Between July 1968 and July 1986, 915 patients with clinical stage (CS) I and II Hodgkin's disease limited to sites above the diaphragm underwent laparotomy and splenectomy at Stanford University. Fifteen percent were CS I, of whom 76% had cervical/supraclavicular disease, 13% axillary disease, and 9% mediastinal presentations. CS I patients were more likely to be male, were significantly older, and were significantly less likely to have nodular sclerosis (NS) histology than CS II patients. Twenty percent of CS I patients and 30% of CS II patients were pathologically upstaged. No CS I patients were upstaged to pathological stage (PS) IV. Univariate and multivariate analyses of presenting clinical characteristics were performed to predict staging laparotomy findings. CS I women, CS I patients with mediastinal-only disease, and CS I men with either lymphocyte predominance or interfollicular histologies were at low risk for having disease below the diaphragm (5%) or requiring chemotherapy (0%). CS II women who were less than 27 years old and had only two or three sites of disease were also at low risk for upstaging (9%) or requiring chemotherapy (2%). Mixed cellularity histology and male gender were associated with increased risk for subdiaphragmatic disease and require laparotomy; the presence of systemic symptoms was not correlated with laparotomy findings. These results confirm the importance of performing staging laparotomy for the majority of patients who present with supradiaphragmatic Hodgkin's disease if treatment programs are based on the presence and extent of subdiaphragmatic disease. Selected subgroups are at low risk for subdiaphragmatic disease and might be spared laparotomy if they are treated with mantle, paraaortic, and splenic irradiation.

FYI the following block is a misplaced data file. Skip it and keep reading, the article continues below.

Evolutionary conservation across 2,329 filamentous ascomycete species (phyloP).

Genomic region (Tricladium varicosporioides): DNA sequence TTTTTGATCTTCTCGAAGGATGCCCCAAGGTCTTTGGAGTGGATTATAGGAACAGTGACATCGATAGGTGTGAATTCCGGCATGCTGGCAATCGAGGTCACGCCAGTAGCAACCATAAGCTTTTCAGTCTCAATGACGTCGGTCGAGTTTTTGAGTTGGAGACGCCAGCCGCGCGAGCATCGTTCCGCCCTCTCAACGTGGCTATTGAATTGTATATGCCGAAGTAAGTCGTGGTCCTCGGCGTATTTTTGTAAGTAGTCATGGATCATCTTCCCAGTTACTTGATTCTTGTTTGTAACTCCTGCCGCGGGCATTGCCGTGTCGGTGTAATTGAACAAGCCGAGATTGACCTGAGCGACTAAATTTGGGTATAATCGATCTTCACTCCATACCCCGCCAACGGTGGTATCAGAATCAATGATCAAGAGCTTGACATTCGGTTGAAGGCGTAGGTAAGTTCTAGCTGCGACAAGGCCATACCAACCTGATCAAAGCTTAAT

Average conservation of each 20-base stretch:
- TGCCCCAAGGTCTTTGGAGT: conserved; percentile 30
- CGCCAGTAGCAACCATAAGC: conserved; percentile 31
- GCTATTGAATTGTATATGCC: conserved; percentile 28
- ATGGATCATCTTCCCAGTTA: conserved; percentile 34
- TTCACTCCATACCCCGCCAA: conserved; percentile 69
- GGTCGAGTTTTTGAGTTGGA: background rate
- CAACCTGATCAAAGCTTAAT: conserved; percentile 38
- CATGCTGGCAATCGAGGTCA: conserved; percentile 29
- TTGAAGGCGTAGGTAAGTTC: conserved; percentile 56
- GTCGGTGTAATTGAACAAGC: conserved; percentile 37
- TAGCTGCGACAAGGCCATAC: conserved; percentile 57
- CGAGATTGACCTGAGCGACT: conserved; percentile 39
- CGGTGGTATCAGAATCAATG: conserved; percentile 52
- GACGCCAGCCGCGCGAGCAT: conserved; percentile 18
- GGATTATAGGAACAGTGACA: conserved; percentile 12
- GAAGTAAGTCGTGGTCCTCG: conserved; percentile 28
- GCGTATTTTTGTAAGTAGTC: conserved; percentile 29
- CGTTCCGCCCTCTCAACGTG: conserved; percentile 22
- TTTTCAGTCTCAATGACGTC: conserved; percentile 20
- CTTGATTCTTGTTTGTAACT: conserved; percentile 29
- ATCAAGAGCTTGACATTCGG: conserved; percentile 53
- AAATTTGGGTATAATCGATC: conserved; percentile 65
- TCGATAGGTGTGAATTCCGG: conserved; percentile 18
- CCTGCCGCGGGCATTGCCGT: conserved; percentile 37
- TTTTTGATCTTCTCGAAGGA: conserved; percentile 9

View details for Web of Science ID A1989R711000012
View details for PubMedID 2909669